The history of rail transport in India began in the mid-nineteenth century. In 1849, there was not a single kilometer of railway line in India. By 1929, there were 66,000 km (41,000 mi) of railway lines serving most of the districts in the country. At that point of time, the railways represented a capital value of some British
Sterling Pounds 687 million, and carried over 620 million passengers and approximately 90 million tons of goods a year. The railways in India were a group of privately owned companies. The military engineers of the East India Company, later of the British Indian Army, contributed to the birth and growth of the railways
which gradually became the responsibility of civilian technocrats and engineers. However, construction and operation of rail transportation in the North West Frontier Province and in foreign nations during war or for military purposes was the responsibility of the military engineers.
In 1845, along with Sir Jamsetjee Jeejeebhoy, Hon. Jaganath Shunkerseth(known as Nana Shankarsheth ) formed the Indian Railway Association. Eventually, the association was incorporated into the Great Indian Peninsula Railway, and Jeejeebhoy and Shankarsheth became the only two Indians among the ten directors of the GIP railways. As a director, Shankar sheth participated in the very first train journey in India between Bombay and Thane, which took approximately 45 minutes.
A British engineer, Robert Maitland Brereton, was responsible for the expansion of the railways from 1857 onwards. The Calcutta-Allahabad-Delhi line was completed by 1864. The Allahabad-Jabalpur branch line of the East Indian Railway opened in June 1867. Brereton was responsible for linking this with the
Great Indian Peninsula Railway, resulting in a combined network of 6,400 km (4,000 mi). Hence it became possible to travel directly from Bombay to Calcutta via Allahabad. This route was officially opened on 7 March 1870 and it was part of the inspiration for French writer Jules Verne's book Around the World in Eighty Days. At the opening ceremony, the Viceroy Lord Mayo concluded that “it was thought desirable that, if possible, at the earliest possible moment, the whole country should be covered with a network of lines in a uniform system”.
By 1875, about £95 million were invested by British companies in Indian guaranteed railways.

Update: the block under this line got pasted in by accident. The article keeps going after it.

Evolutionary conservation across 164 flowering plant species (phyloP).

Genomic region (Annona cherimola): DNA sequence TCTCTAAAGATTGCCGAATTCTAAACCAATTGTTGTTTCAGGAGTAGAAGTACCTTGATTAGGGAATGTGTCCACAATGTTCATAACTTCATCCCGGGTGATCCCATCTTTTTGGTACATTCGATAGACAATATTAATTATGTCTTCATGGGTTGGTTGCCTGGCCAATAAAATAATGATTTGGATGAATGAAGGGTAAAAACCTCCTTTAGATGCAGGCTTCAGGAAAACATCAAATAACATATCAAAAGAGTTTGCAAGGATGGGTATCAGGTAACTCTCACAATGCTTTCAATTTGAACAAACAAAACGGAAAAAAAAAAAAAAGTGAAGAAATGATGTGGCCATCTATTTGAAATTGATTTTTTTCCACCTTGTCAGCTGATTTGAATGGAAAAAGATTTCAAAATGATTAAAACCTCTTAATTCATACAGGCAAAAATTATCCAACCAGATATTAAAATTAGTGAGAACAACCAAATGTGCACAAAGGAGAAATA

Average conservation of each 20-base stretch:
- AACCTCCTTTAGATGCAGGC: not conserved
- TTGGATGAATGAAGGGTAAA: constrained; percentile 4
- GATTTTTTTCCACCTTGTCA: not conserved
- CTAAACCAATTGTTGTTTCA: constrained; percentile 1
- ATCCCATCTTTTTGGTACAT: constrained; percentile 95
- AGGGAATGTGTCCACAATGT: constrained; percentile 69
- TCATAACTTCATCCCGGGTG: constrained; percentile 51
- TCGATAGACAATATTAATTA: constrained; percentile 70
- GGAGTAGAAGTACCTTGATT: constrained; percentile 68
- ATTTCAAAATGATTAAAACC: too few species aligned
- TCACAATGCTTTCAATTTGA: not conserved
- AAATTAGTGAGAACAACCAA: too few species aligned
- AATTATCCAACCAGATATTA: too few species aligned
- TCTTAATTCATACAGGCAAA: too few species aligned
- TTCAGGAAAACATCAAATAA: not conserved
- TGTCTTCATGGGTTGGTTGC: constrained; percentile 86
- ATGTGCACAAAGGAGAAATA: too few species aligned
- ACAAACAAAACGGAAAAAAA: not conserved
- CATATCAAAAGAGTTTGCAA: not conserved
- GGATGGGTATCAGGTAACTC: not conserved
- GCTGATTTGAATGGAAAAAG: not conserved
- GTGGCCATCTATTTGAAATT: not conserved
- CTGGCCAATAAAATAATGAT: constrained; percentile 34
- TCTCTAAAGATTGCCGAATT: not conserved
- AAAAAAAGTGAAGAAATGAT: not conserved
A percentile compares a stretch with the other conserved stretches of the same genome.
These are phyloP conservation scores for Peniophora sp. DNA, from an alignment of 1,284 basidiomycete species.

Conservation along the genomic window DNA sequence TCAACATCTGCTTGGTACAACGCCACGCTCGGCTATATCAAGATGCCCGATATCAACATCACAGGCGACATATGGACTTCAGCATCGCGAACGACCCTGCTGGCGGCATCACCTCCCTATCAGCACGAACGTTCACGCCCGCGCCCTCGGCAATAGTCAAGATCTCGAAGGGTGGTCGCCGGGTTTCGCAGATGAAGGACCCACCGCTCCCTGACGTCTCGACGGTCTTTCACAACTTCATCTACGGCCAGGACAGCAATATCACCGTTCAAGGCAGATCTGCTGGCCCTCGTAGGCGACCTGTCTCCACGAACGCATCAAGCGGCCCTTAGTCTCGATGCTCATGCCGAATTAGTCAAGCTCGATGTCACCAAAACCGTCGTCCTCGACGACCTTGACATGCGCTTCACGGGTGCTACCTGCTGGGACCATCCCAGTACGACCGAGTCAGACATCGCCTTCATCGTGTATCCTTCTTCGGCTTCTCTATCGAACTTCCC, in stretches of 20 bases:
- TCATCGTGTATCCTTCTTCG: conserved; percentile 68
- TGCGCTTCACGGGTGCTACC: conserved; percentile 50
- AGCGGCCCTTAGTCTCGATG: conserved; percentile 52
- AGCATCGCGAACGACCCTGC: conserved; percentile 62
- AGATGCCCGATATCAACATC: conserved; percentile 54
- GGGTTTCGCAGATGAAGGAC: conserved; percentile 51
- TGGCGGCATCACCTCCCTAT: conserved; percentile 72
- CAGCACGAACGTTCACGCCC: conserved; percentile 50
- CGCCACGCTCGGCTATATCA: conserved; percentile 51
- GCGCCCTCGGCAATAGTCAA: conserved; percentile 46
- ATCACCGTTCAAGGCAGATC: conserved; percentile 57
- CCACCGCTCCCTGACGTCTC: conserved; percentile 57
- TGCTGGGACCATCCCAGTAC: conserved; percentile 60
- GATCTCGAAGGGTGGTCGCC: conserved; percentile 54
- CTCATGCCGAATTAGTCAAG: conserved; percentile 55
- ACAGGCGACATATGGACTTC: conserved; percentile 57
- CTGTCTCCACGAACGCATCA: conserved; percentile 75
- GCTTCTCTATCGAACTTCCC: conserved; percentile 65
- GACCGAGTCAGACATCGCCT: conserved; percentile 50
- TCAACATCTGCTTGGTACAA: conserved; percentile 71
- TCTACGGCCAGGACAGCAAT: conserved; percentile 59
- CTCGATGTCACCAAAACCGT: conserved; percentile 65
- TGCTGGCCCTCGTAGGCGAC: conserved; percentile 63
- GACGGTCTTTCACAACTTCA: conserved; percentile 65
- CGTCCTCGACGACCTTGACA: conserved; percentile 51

By 1880 the network route was about 14,500 km (9,000 mi), mostly radiating inward from the three major port cities of Bombay, Madras and Calcutta. By 1895, India had started building its own locomotives and in 1896 sent engineers and locomotives to help build the Uganda Railways.
In 1900, the GIPR became a government owned company. The network spread to the modern day states of Assam, Rajasthan and Andhra Pradesh and soon various independent kingdoms began to have their own rail systems. In 1901, an early Railway Board was constituted, but the powers were formally invested under Lord Curzon. It served under the Department of Commerce and Industry and had a government railway official serving as chairman, and a railway manager from England and an agent of one of the company railways as the other two members. For the first time in its history, the Railways began to make a profit.
In 1907, almost all the rail companies were taken over by the government. The following year, the first electric locomotive made its appearance. With the arrival of World War I, the railways were used to meet the needs of the British outside India. With the end of the war, the railways were in a state of disrepair and collapse.
In 1920, with the network having expanded to 61,220 km, a need for central management was mooted by Sir William Acworth. Based on the East India Railway Committee chaired by Acworth, the government took over the management of the Railways and detached the finances of the Railways from other governmental revenues.
The period between 1920 and 1929 was a period of economic boom. Following the Great Depression, the company suffered economically for the next eight years. The Second World War severely crippled the railways. Trains were diverted to the Middle East, railway workshops were converted to ammunitions workshops and some tracks (such as Churchgate to Colaba in Bombay) were dismantled for use in war in other countries. By 1946 all rail systems had been taken over by the government.